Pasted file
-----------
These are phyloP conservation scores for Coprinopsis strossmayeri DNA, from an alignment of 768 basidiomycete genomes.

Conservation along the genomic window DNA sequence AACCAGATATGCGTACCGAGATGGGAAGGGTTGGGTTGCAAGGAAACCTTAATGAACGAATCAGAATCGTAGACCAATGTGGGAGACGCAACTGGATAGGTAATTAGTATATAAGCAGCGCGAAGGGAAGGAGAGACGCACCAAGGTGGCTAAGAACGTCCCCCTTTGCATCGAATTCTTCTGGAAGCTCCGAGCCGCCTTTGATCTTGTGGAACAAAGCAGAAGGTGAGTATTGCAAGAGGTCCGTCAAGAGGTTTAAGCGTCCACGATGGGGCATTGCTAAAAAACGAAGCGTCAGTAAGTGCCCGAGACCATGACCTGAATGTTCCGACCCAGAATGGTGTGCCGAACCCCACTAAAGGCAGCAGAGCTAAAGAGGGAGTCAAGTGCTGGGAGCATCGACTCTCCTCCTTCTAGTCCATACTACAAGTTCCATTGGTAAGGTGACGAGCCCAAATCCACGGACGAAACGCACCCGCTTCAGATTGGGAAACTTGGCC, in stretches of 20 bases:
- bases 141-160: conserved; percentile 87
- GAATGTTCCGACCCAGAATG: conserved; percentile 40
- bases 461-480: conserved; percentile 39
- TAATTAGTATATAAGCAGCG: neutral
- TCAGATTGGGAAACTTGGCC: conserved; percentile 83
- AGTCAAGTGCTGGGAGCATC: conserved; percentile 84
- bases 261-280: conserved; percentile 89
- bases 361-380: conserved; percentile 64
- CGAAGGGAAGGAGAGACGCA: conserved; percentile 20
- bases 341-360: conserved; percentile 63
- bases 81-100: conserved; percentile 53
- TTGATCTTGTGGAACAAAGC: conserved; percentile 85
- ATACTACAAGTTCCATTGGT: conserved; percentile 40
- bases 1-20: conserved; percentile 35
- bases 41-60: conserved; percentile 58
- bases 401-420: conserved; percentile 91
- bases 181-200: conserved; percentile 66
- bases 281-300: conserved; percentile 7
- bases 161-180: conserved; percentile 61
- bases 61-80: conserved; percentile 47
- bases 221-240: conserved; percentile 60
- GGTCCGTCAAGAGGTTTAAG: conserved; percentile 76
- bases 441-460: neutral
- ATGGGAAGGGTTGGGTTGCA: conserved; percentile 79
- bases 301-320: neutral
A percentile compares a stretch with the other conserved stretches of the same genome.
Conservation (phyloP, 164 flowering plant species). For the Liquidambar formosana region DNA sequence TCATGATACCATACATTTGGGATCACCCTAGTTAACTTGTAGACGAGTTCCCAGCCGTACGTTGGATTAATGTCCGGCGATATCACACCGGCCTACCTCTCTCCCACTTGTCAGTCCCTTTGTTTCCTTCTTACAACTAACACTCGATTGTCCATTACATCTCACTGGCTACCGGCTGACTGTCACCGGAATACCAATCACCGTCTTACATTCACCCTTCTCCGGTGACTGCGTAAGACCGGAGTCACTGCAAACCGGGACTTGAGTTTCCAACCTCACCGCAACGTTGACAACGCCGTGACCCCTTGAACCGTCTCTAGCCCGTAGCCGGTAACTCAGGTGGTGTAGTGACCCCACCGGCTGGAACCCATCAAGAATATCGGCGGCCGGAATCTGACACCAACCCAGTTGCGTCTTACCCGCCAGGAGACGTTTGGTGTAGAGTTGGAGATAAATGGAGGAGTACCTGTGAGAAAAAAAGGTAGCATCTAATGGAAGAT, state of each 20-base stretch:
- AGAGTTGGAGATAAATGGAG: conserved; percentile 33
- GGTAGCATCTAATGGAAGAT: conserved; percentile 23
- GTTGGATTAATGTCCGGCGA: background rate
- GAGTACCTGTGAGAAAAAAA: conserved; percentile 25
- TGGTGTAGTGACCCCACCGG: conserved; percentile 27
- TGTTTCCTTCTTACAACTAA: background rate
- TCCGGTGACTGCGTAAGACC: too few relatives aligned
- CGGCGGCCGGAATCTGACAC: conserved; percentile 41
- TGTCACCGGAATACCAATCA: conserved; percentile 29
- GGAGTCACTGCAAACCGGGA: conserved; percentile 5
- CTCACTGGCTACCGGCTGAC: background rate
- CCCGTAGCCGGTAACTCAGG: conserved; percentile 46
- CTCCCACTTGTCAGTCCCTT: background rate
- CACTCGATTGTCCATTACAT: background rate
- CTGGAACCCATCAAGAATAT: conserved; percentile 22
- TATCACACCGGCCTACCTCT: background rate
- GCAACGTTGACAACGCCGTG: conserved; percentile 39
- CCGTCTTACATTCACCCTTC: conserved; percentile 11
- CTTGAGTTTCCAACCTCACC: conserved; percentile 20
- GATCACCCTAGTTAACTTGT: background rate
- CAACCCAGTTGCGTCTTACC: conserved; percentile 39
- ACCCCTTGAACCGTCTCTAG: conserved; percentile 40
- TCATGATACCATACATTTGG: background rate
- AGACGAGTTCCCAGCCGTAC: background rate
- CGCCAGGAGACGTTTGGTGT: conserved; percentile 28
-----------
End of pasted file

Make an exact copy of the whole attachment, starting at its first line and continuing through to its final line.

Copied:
These are phyloP conservation scores for Coprinopsis strossmayeri DNA, from an alignment of 768 basidiomycete genomes.

Conservation along the genomic window DNA sequence AACCAGATATGCGTACCGAGATGGGAAGGGTTGGGTTGCAAGGAAACCTTAATGAACGAATCAGAATCGTAGACCAATGTGGGAGACGCAACTGGATAGGTAATTAGTATATAAGCAGCGCGAAGGGAAGGAGAGACGCACCAAGGTGGCTAAGAACGTCCCCCTTTGCATCGAATTCTTCTGGAAGCTCCGAGCCGCCTTTGATCTTGTGGAACAAAGCAGAAGGTGAGTATTGCAAGAGGTCCGTCAAGAGGTTTAAGCGTCCACGATGGGGCATTGCTAAAAAACGAAGCGTCAGTAAGTGCCCGAGACCATGACCTGAATGTTCCGACCCAGAATGGTGTGCCGAACCCCACTAAAGGCAGCAGAGCTAAAGAGGGAGTCAAGTGCTGGGAGCATCGACTCTCCTCCTTCTAGTCCATACTACAAGTTCCATTGGTAAGGTGACGAGCCCAAATCCACGGACGAAACGCACCCGCTTCAGATTGGGAAACTTGGCC, in stretches of 20 bases:
- bases 141-160: conserved; percentile 87
- GAATGTTCCGACCCAGAATG: conserved; percentile 40
- bases 461-480: conserved; percentile 39
- TAATTAGTATATAAGCAGCG: neutral
- TCAGATTGGGAAACTTGGCC: conserved; percentile 83
- AGTCAAGTGCTGGGAGCATC: conserved; percentile 84
- bases 261-280: conserved; percentile 89
- bases 361-380: conserved; percentile 64
- CGAAGGGAAGGAGAGACGCA: conserved; percentile 20
- bases 341-360: conserved; percentile 63
- bases 81-100: conserved; percentile 53
- TTGATCTTGTGGAACAAAGC: conserved; percentile 85
- ATACTACAAGTTCCATTGGT: conserved; percentile 40
- bases 1-20: conserved; percentile 35
- bases 41-60: conserved; percentile 58
- bases 401-420: conserved; percentile 91
- bases 181-200: conserved; percentile 66
- bases 281-300: conserved; percentile 7
- bases 161-180: conserved; percentile 61
- bases 61-80: conserved; percentile 47
- bases 221-240: conserved; percentile 60
- GGTCCGTCAAGAGGTTTAAG: conserved; percentile 76
- bases 441-460: neutral
- ATGGGAAGGGTTGGGTTGCA: conserved; percentile 79
- bases 301-320: neutral
A percentile compares a stretch with the other conserved stretches of the same genome.
Conservation (phyloP, 164 flowering plant species). For the Liquidambar formosana region DNA sequence TCATGATACCATACATTTGGGATCACCCTAGTTAACTTGTAGACGAGTTCCCAGCCGTACGTTGGATTAATGTCCGGCGATATCACACCGGCCTACCTCTCTCCCACTTGTCAGTCCCTTTGTTTCCTTCTTACAACTAACACTCGATTGTCCATTACATCTCACTGGCTACCGGCTGACTGTCACCGGAATACCAATCACCGTCTTACATTCACCCTTCTCCGGTGACTGCGTAAGACCGGAGTCACTGCAAACCGGGACTTGAGTTTCCAACCTCACCGCAACGTTGACAACGCCGTGACCCCTTGAACCGTCTCTAGCCCGTAGCCGGTAACTCAGGTGGTGTAGTGACCCCACCGGCTGGAACCCATCAAGAATATCGGCGGCCGGAATCTGACACCAACCCAGTTGCGTCTTACCCGCCAGGAGACGTTTGGTGTAGAGTTGGAGATAAATGGAGGAGTACCTGTGAGAAAAAAAGGTAGCATCTAATGGAAGAT, state of each 20-base stretch:
- AGAGTTGGAGATAAATGGAG: conserved; percentile 33
- GGTAGCATCTAATGGAAGAT: conserved; percentile 23
- GTTGGATTAATGTCCGGCGA: background rate
- GAGTACCTGTGAGAAAAAAA: conserved; percentile 25
- TGGTGTAGTGACCCCACCGG: conserved; percentile 27
- TGTTTCCTTCTTACAACTAA: background rate
- TCCGGTGACTGCGTAAGACC: too few relatives aligned
- CGGCGGCCGGAATCTGACAC: conserved; percentile 41
- TGTCACCGGAATACCAATCA: conserved; percentile 29
- GGAGTCACTGCAAACCGGGA: conserved; percentile 5
- CTCACTGGCTACCGGCTGAC: background rate
- CCCGTAGCCGGTAACTCAGG: conserved; percentile 46
- CTCCCACTTGTCAGTCCCTT: background rate
- CACTCGATTGTCCATTACAT: background rate
- CTGGAACCCATCAAGAATAT: conserved; percentile 22
- TATCACACCGGCCTACCTCT: background rate
- GCAACGTTGACAACGCCGTG: conserved; percentile 39
- CCGTCTTACATTCACCCTTC: conserved; percentile 11
- CTTGAGTTTCCAACCTCACC: conserved; percentile 20
- GATCACCCTAGTTAACTTGT: background rate
- CAACCCAGTTGCGTCTTACC: conserved; percentile 39
- ACCCCTTGAACCGTCTCTAG: conserved; percentile 40
- TCATGATACCATACATTTGG: background rate
- AGACGAGTTCCCAGCCGTAC: background rate
- CGCCAGGAGACGTTTGGTGT: conserved; percentile 28